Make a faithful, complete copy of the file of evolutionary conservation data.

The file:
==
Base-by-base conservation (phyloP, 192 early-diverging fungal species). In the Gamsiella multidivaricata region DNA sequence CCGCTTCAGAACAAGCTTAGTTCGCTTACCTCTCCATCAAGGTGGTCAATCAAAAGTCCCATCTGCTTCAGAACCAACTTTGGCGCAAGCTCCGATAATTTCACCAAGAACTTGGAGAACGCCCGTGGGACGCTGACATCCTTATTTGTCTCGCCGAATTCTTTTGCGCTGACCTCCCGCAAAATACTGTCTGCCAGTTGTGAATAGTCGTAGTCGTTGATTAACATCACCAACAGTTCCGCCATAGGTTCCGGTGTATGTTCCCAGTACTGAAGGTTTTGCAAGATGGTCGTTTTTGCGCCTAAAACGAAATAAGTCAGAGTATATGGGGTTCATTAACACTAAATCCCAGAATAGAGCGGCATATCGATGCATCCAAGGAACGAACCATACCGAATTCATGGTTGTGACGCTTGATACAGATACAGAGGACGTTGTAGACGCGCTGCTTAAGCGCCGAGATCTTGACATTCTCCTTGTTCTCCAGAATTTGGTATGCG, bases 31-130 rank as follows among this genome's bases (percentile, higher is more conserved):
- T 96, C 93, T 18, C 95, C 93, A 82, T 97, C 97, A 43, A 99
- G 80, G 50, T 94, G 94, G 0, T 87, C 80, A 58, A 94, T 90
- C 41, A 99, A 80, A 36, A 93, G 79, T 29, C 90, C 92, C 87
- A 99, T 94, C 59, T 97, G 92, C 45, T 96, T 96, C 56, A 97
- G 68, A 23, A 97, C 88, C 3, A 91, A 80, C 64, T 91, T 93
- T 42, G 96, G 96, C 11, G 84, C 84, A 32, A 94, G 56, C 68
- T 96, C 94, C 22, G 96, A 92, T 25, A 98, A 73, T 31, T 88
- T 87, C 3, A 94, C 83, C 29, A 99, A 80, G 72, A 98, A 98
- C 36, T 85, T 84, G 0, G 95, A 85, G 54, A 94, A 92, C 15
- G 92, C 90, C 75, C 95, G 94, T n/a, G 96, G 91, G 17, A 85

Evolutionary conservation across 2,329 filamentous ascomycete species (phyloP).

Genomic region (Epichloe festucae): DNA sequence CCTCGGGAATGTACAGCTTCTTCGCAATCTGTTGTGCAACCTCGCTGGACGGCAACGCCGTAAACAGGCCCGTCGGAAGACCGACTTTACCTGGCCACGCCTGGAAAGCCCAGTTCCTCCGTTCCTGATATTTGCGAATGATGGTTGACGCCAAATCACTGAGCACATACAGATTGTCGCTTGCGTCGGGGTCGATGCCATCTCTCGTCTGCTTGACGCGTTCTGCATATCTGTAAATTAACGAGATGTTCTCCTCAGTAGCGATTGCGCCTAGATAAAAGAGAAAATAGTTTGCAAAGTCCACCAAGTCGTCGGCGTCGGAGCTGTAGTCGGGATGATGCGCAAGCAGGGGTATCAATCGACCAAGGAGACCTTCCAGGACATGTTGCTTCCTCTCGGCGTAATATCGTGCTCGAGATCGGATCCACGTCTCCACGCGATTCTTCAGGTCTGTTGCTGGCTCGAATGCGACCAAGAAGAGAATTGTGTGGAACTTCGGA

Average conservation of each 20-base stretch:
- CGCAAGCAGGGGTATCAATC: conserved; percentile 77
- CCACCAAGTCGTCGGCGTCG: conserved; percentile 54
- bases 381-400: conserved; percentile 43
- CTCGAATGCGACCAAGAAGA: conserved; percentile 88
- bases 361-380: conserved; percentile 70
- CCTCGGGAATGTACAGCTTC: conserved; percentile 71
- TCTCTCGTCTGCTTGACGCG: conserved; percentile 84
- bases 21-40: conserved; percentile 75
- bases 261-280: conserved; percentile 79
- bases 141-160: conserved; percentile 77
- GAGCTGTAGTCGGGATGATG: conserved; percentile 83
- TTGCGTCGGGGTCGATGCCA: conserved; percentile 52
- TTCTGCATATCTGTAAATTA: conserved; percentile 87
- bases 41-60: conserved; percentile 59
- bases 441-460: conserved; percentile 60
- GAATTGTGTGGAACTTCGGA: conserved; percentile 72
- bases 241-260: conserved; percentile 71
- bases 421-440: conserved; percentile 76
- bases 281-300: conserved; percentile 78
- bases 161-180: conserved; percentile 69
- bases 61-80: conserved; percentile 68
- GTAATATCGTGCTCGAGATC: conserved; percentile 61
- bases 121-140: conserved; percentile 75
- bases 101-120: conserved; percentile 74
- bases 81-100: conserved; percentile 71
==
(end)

Base-by-base conservation (phyloP, 192 early-diverging fungal species). In the Gamsiella multidivaricata region DNA sequence CCGCTTCAGAACAAGCTTAGTTCGCTTACCTCTCCATCAAGGTGGTCAATCAAAAGTCCCATCTGCTTCAGAACCAACTTTGGCGCAAGCTCCGATAATTTCACCAAGAACTTGGAGAACGCCCGTGGGACGCTGACATCCTTATTTGTCTCGCCGAATTCTTTTGCGCTGACCTCCCGCAAAATACTGTCTGCCAGTTGTGAATAGTCGTAGTCGTTGATTAACATCACCAACAGTTCCGCCATAGGTTCCGGTGTATGTTCCCAGTACTGAAGGTTTTGCAAGATGGTCGTTTTTGCGCCTAAAACGAAATAAGTCAGAGTATATGGGGTTCATTAACACTAAATCCCAGAATAGAGCGGCATATCGATGCATCCAAGGAACGAACCATACCGAATTCATGGTTGTGACGCTTGATACAGATACAGAGGACGTTGTAGACGCGCTGCTTAAGCGCCGAGATCTTGACATTCTCCTTGTTCTCCAGAATTTGGTATGCG, bases 31-130 rank as follows among this genome's bases (percentile, higher is more conserved):
- T 96, C 93, T 18, C 95, C 93, A 82, T 97, C 97, A 43, A 99
- G 80, G 50, T 94, G 94, G 0, T 87, C 80, A 58, A 94, T 90
- C 41, A 99, A 80, A 36, A 93, G 79, T 29, C 90, C 92, C 87
- A 99, T 94, C 59, T 97, G 92, C 45, T 96, T 96, C 56, A 97
- G 68, A 23, A 97, C 88, C 3, A 91, A 80, C 64, T 91, T 93
- T 42, G 96, G 96, C 11, G 84, C 84, A 32, A 94, G 56, C 68
- T 96, C 94, C 22, G 96, A 92, T 25, A 98, A 73, T 31, T 88
- T 87, C 3, A 94, C 83, C 29, A 99, A 80, G 72, A 98, A 98
- C 36, T 85, T 84, G 0, G 95, A 85, G 54, A 94, A 92, C 15
- G 92, C 90, C 75, C 95, G 94, T n/a, G 96, G 91, G 17, A 85

Evolutionary conservation across 2,329 filamentous ascomycete species (phyloP).

Genomic region (Epichloe festucae): DNA sequence CCTCGGGAATGTACAGCTTCTTCGCAATCTGTTGTGCAACCTCGCTGGACGGCAACGCCGTAAACAGGCCCGTCGGAAGACCGACTTTACCTGGCCACGCCTGGAAAGCCCAGTTCCTCCGTTCCTGATATTTGCGAATGATGGTTGACGCCAAATCACTGAGCACATACAGATTGTCGCTTGCGTCGGGGTCGATGCCATCTCTCGTCTGCTTGACGCGTTCTGCATATCTGTAAATTAACGAGATGTTCTCCTCAGTAGCGATTGCGCCTAGATAAAAGAGAAAATAGTTTGCAAAGTCCACCAAGTCGTCGGCGTCGGAGCTGTAGTCGGGATGATGCGCAAGCAGGGGTATCAATCGACCAAGGAGACCTTCCAGGACATGTTGCTTCCTCTCGGCGTAATATCGTGCTCGAGATCGGATCCACGTCTCCACGCGATTCTTCAGGTCTGTTGCTGGCTCGAATGCGACCAAGAAGAGAATTGTGTGGAACTTCGGA

Average conservation of each 20-base stretch:
- CGCAAGCAGGGGTATCAATC: conserved; percentile 77
- CCACCAAGTCGTCGGCGTCG: conserved; percentile 54
- bases 381-400: conserved; percentile 43
- CTCGAATGCGACCAAGAAGA: conserved; percentile 88
- bases 361-380: conserved; percentile 70
- CCTCGGGAATGTACAGCTTC: conserved; percentile 71
- TCTCTCGTCTGCTTGACGCG: conserved; percentile 84
- bases 21-40: conserved; percentile 75
- bases 261-280: conserved; percentile 79
- bases 141-160: conserved; percentile 77
- GAGCTGTAGTCGGGATGATG: conserved; percentile 83
- TTGCGTCGGGGTCGATGCCA: conserved; percentile 52
- TTCTGCATATCTGTAAATTA: conserved; percentile 87
- bases 41-60: conserved; percentile 59
- bases 441-460: conserved; percentile 60
- GAATTGTGTGGAACTTCGGA: conserved; percentile 72
- bases 241-260: conserved; percentile 71
- bases 421-440: conserved; percentile 76
- bases 281-300: conserved; percentile 78
- bases 161-180: conserved; percentile 69
- bases 61-80: conserved; percentile 68
- GTAATATCGTGCTCGAGATC: conserved; percentile 61
- bases 121-140: conserved; percentile 75
- bases 101-120: conserved; percentile 74
- bases 81-100: conserved; percentile 71